The next morning, Gerald, our driver/guide, is waiting to take us to our next stop, the Jacana Lodge in Queen Elizabeth National Park in the Western Rift Valley. We cross the Equator and about an hour later drive up a bumpy road to the Maramagambo forest, where the lodge sits on the edge of a crater lake.
The thatched reception area is being bounced over by black-and-white colobus monkeys, and there are vervet monkeys sitting eating berries in the trees and loitering on the path to our hut with its perfect view of the lake.
We eat lunch in a treehouse-style dining area to the gentle sound of otters fishing and then go for a game drive. There are water buffalo rolling around in mud holes, warthogs running with their stiff tails up in the air like radio aerials, and herds of antelope – and other lion bait – grazing.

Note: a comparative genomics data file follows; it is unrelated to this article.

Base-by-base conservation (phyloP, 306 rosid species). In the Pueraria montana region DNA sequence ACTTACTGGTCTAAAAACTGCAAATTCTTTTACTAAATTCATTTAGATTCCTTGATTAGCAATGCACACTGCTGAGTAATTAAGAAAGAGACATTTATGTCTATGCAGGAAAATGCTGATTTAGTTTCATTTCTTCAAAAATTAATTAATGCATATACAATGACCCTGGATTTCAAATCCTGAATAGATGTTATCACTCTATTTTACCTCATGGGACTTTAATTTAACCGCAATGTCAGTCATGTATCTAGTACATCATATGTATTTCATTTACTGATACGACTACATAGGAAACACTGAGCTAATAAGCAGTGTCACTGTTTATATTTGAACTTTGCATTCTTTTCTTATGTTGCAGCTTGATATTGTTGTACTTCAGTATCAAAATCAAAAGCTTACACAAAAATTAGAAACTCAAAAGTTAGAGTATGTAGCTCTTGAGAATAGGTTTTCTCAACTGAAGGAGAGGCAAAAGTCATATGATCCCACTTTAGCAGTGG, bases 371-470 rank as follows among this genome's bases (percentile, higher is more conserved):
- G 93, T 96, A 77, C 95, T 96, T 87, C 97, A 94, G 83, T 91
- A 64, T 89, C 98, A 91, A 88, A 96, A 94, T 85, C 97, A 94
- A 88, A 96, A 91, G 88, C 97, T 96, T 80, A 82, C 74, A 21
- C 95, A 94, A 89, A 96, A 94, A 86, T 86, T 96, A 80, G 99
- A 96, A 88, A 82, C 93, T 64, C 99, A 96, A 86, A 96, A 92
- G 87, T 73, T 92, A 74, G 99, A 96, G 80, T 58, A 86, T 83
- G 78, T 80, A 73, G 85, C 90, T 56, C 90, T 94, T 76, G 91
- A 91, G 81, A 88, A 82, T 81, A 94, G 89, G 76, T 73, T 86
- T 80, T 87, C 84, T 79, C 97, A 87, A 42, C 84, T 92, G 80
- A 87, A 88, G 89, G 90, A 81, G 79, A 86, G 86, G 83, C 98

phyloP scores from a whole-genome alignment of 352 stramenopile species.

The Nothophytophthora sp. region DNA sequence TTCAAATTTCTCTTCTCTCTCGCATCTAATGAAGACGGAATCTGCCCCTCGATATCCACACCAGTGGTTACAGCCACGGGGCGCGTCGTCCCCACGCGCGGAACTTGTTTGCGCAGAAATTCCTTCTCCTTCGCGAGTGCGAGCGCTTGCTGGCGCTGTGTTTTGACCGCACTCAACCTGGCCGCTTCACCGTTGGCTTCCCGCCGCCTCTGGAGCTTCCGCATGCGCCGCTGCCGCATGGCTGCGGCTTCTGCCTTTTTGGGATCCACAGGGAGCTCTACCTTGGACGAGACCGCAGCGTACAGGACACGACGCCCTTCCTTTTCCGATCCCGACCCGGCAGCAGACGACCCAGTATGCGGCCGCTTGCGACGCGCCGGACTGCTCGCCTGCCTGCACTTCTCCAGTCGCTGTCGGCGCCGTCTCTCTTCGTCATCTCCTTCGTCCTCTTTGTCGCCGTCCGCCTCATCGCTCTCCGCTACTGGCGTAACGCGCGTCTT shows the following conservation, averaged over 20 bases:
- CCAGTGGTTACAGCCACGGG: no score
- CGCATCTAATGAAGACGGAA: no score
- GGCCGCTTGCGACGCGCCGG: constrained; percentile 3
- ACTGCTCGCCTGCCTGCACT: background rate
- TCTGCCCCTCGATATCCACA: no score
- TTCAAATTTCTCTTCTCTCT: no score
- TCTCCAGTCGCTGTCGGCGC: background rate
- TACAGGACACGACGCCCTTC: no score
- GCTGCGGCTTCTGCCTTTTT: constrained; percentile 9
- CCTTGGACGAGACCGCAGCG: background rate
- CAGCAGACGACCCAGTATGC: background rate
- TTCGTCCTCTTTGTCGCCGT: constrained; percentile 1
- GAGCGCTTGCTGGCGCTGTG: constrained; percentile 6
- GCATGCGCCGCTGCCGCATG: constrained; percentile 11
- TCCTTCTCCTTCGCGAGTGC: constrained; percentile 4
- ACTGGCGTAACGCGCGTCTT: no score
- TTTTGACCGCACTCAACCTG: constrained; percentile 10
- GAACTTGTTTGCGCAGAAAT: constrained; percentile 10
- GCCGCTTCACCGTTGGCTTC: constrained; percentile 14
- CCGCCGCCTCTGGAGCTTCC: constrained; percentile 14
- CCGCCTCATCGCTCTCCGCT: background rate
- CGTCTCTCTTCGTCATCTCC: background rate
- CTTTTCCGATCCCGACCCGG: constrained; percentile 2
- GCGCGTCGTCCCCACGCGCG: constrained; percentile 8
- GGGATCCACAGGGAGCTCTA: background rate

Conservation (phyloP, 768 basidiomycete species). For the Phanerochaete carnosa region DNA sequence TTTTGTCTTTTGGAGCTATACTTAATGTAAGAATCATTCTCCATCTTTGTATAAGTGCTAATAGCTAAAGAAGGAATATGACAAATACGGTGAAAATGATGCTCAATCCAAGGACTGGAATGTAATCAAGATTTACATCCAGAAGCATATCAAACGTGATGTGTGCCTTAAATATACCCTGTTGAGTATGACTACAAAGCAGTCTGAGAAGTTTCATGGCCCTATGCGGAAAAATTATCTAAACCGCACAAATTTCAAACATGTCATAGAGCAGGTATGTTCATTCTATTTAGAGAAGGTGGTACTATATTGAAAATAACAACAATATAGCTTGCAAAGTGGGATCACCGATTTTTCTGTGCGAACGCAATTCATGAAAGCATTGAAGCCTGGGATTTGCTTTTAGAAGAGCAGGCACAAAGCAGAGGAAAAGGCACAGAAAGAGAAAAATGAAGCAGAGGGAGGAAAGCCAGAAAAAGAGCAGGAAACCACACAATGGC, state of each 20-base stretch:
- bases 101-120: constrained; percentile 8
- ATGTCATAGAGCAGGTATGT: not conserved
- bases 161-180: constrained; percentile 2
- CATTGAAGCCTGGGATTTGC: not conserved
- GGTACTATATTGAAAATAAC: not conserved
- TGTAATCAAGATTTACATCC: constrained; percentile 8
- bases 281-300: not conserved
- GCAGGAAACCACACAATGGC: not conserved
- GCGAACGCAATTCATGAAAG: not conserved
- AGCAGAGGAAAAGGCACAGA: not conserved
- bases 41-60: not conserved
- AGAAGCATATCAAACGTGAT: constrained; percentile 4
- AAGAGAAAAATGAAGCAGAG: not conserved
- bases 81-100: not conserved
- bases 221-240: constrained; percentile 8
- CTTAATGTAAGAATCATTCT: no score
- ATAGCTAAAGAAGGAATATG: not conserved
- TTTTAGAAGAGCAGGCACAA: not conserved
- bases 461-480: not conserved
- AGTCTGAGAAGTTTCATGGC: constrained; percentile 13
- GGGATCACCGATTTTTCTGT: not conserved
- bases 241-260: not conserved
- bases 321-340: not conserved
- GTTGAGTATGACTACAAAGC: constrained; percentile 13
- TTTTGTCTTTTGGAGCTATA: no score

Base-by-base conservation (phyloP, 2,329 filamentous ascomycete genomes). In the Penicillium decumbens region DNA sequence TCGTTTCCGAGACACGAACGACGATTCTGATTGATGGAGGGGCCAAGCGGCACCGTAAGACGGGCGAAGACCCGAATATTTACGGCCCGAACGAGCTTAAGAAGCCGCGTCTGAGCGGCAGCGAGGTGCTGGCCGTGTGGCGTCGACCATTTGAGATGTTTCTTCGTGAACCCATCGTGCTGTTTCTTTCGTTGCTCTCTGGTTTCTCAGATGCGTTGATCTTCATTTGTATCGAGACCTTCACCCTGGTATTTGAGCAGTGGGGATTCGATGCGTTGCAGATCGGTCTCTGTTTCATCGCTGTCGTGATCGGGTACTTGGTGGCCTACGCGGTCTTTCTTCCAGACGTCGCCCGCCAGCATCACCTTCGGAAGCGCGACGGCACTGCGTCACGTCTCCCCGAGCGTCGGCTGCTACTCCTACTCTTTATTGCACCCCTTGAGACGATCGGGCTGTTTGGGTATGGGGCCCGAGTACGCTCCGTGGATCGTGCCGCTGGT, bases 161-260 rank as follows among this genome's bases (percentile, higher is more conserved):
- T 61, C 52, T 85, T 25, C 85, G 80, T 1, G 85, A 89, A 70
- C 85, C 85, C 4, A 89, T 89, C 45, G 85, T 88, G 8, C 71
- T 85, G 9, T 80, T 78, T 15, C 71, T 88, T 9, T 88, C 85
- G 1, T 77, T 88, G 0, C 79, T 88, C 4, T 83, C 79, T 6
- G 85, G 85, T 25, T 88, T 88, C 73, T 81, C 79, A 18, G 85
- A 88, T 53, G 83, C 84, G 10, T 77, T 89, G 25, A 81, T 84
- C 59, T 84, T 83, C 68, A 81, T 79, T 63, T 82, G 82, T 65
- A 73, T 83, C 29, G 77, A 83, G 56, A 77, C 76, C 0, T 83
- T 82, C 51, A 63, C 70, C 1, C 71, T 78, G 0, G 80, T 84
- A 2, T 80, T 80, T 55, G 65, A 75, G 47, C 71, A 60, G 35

In the distance, the mountains are shrouded in mist. It’s so stunning that it takes your breath away. A thunderstorm breaks and sends us back to the Jacana for a drink in front of the fire, and then a fish supper.
Next morning, it’s another chimp trek, this time in the steeply forested Kyambura gorge with a toffee-coloured river running through it. Betty, our guide, takes us down the slippery track and through overhanging lianas and spiky plants. It’s hot and steamy. Suddenly Betty stops and holds up her hand. There are chimpanzees on the opposite bank. ‘We’ll have to get over this log,’ she says firmly, pointing to a tree that has fallen across the muddy river.